From the Publisher
Praise for A Novel Bookstore

"Marvelous and stimulating."
The San Francisco Chronicle

"A hymn to fine literature."
Le Figaro

"A Novel Bookstore is...a declaration of love for the art of the novel and its effects on human history."
La Croix 

"Cossé poignantly depicts characters who have turned to literature for solace against the pain in their lives."
Publisher's Weekly 

"An Agatha Christie-style mystery bolstered by a love story worthy of Madame de la Fayette...Laurence Cossé excels in deconstructing the world of books."
Madame Figaro 

"A deeply satisfying manifesto of book love and a sharp indictment of those who would use such love for their own evil purposes."
The Huffington Post 

"Eminently readable, it is a love letter to the novel...and a profound exploration of human nature."
—Library Journal 

Library Journal
Heiress Francesca and bookseller Ivan don't expect to make a profit when they open a bookstore in Paris that sells nothing but the best fiction. The store's unexpected success produces a powerful backlash: an outcry from pundits, negative ad campaigns, targeted competition, and threats that escalate to physical violence. When members of the store's secret inventory selection committee are attacked, barely escaping with their lives, it becomes imperative for the owners to find out who is behind the intimidation. With this work, French novelist Cossé (A Corner of the Veil) gives readers a truly literary thriller. Eminently readable, it is a love letter to the novel (literature junkies will find within its pages a seemingly endless supply of book suggestions) and a profound exploration of human nature. VERDICT If the success of Muriel Barbery's The Elegance of the Hedgehog, also translated by Andersen, is any indication, this work will be in high demand.—Karen Walton Morse, Univ. at Buffalo Libs.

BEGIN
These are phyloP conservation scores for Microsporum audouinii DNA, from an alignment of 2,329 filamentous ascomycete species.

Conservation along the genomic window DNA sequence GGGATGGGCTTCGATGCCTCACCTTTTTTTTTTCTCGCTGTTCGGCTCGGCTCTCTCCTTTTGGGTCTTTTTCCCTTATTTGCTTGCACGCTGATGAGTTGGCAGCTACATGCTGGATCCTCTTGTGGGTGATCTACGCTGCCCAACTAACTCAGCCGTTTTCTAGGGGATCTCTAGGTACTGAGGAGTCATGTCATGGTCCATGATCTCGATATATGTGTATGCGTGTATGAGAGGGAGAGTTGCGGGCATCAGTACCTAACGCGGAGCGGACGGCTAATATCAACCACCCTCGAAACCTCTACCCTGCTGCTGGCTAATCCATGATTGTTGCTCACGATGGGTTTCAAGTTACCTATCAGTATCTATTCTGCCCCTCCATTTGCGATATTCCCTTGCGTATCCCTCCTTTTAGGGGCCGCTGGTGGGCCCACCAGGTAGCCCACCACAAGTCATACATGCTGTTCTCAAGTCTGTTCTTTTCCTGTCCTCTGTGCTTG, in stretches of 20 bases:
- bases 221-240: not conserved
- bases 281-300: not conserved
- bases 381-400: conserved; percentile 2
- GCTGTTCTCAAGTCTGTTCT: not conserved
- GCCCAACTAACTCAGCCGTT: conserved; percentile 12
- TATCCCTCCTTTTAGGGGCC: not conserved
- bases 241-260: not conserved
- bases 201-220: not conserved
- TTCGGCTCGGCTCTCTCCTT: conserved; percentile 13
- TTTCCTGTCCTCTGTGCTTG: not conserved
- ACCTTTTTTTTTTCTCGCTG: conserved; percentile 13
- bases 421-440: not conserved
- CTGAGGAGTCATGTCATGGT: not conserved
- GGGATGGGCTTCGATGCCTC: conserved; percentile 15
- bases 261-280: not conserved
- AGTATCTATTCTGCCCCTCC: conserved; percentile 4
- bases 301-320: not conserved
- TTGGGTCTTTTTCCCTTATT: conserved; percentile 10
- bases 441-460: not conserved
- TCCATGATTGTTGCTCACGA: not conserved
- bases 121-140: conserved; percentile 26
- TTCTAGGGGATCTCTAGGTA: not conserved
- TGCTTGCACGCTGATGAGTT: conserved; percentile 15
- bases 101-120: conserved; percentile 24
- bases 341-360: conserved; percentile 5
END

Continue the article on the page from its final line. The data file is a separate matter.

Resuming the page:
Kirkus Reviews

When French author Cossé(A Corner of the Veil, 1999, etc.) pairs unlikely business partners in the opening of a unique Parisian bookstore, The Good Novel, that will sell only the best fiction, their venture succeeds and draws vehement criticism—and worse.

The selection process at The Good Novel, owned and backed by the lovely Aldo-Valbella Francesca and run by Ivan Georg, is rigorous. Members of a secret committee of writers and bibliophiles compile novels that they consider superior to the usual bestseller-list folderol. Their bookstore is a success. But almost immediately detractors publish diatribes accusing The Good Novel's proprietors and denizens of snobbery. Worse, someone is pasting these attacks up around town. When attempts are made against the lives of several members of the selection committee, Ivan and Francesca turn to the law in the person of a publishing-industry veteran turned cop, Gonzague Heffner, to determine how it is that seemingly coordinated thugs have learned the meticulously concealed identities of committee members. Is there a centralized plot by publishing interests to overthrow the upstart store, or are these the isolated jabs of irate inferior writers who take issue with the store's exclusive policies? As the investigation unfolds, rival bookstores open, initially strong sales falter, and it becomes clear that the attacks are a reaction to the very concept of quality in literature. This mystery is however incidental to larger themes of what superlative work in the literary sphere constitutes. Not without its surprises,the book doesn't quite live up to the high literary standards that its characters apply. While the central mystery stalls and dissipates without satisfactory resolution, the central conceit—what place is there for great and often difficult literature in a mercenary world—is manifest in the plight of the store and the disruptive influence it has on critics and booksellers the world over. The book's real strength is its romances—of both the bookish and human varieties. In attention to matters of the heart the story is redeemed, delivering a touché where its original thrust misses the mark.